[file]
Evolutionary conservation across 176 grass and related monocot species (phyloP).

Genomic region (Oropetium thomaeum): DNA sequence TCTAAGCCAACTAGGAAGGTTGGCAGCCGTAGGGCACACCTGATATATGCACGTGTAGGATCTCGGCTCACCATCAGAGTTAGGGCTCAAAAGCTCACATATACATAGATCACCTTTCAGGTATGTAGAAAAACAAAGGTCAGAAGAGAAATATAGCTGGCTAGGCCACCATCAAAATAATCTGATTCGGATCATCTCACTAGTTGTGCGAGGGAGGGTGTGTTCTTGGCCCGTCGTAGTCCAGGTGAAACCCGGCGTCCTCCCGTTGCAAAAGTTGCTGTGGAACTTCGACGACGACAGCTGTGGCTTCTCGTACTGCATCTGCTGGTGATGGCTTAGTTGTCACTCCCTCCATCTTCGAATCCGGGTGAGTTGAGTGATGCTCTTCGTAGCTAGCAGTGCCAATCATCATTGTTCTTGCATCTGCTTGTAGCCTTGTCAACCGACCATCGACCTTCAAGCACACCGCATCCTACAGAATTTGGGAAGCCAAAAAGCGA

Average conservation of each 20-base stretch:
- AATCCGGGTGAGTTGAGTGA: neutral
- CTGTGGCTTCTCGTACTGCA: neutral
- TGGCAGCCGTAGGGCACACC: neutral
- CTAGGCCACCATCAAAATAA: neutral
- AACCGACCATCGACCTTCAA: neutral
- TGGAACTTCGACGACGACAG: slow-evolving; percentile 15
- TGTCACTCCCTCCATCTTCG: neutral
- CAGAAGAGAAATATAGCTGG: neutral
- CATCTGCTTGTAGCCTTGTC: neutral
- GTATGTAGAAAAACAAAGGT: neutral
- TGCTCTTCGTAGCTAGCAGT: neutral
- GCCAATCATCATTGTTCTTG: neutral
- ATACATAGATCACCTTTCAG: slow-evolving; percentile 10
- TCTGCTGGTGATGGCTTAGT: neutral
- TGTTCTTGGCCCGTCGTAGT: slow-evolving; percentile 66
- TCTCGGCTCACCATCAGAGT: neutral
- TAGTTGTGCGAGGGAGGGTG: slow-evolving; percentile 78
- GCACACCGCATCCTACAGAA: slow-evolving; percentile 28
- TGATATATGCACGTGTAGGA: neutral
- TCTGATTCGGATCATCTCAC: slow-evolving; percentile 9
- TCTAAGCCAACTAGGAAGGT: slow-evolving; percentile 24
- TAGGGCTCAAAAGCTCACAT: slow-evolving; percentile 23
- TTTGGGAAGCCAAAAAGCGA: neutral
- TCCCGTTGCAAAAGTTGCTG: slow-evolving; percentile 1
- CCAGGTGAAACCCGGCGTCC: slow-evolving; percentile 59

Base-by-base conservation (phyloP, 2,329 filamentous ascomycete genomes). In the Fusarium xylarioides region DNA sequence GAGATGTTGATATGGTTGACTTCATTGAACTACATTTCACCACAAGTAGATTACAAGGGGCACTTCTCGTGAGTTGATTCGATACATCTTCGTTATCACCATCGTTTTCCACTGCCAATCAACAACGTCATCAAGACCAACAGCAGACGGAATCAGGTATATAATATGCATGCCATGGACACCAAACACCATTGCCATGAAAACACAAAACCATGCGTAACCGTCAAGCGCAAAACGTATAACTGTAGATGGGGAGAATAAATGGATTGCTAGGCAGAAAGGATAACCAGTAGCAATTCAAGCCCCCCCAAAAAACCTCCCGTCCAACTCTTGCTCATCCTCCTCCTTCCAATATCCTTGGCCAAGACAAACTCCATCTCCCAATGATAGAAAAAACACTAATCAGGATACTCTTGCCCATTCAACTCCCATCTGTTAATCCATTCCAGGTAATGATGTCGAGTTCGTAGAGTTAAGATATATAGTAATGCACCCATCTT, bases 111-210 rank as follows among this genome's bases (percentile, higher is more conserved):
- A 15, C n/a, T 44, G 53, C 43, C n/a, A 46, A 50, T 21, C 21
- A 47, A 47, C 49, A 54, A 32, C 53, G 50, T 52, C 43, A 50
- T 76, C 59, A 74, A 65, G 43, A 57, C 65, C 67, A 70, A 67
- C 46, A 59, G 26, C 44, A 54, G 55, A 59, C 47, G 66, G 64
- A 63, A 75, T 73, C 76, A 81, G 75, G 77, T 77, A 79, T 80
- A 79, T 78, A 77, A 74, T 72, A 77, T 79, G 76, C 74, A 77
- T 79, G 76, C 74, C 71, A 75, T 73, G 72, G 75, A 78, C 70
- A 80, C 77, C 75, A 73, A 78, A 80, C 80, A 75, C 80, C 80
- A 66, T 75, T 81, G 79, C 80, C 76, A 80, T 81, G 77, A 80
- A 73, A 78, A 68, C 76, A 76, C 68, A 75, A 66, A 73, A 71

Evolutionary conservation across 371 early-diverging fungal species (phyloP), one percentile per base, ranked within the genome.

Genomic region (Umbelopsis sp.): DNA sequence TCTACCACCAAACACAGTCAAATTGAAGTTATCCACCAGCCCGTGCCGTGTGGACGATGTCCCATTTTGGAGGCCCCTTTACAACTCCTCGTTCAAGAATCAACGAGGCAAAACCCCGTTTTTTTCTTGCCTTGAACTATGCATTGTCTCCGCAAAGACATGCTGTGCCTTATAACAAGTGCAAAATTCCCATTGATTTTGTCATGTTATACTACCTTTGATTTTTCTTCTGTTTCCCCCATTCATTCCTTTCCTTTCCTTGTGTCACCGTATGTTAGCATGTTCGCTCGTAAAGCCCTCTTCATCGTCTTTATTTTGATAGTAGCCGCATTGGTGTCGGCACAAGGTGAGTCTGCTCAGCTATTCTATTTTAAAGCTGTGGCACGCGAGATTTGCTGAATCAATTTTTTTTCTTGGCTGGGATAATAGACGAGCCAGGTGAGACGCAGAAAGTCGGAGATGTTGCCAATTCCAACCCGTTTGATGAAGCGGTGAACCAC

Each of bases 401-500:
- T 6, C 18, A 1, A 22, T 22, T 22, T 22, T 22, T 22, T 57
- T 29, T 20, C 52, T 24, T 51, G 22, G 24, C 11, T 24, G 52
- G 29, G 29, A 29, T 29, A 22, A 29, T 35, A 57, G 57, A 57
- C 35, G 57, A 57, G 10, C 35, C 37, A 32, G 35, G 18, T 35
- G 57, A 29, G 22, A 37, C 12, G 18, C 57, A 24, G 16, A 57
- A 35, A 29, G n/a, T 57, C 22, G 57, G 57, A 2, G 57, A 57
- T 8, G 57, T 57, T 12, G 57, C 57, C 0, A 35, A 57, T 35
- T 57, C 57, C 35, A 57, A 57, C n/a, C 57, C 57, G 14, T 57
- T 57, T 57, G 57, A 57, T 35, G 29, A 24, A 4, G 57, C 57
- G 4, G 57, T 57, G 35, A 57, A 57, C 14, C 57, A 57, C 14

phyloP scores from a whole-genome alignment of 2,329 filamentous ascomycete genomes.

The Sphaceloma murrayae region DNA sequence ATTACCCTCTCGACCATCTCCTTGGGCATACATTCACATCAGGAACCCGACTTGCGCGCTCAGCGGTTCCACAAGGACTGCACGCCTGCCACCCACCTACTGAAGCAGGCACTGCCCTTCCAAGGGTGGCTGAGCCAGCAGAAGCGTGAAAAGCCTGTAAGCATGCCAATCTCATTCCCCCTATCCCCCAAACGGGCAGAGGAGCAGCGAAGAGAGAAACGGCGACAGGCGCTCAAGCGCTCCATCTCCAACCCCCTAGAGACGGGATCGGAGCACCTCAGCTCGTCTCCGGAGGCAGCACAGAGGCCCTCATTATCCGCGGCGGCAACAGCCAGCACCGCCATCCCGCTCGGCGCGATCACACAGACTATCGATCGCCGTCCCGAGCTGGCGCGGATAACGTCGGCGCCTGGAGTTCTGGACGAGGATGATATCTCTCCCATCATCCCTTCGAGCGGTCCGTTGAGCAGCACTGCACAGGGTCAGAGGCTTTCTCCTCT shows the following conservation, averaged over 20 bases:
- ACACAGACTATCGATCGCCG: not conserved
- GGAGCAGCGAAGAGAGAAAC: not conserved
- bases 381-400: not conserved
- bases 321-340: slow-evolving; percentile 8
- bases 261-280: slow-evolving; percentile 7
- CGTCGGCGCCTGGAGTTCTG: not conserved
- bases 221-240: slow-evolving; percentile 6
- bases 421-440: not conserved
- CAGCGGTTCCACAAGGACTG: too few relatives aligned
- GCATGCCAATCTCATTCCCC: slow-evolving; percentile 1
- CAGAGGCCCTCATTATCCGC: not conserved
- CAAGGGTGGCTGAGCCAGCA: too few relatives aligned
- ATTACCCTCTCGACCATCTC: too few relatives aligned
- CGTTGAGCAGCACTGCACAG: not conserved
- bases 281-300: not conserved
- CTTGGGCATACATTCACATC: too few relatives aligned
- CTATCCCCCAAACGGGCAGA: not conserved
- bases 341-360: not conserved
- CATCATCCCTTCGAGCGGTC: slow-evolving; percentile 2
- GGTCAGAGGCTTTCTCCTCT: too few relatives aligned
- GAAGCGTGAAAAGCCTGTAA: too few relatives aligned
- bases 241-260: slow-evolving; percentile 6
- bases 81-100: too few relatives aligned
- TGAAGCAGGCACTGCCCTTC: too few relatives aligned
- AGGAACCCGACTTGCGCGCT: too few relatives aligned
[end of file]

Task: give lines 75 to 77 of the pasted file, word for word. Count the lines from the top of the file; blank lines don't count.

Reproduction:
- GAAGCGTGAAAAGCCTGTAA: too few relatives aligned
- bases 241-260: slow-evolving; percentile 6
- bases 81-100: too few relatives aligned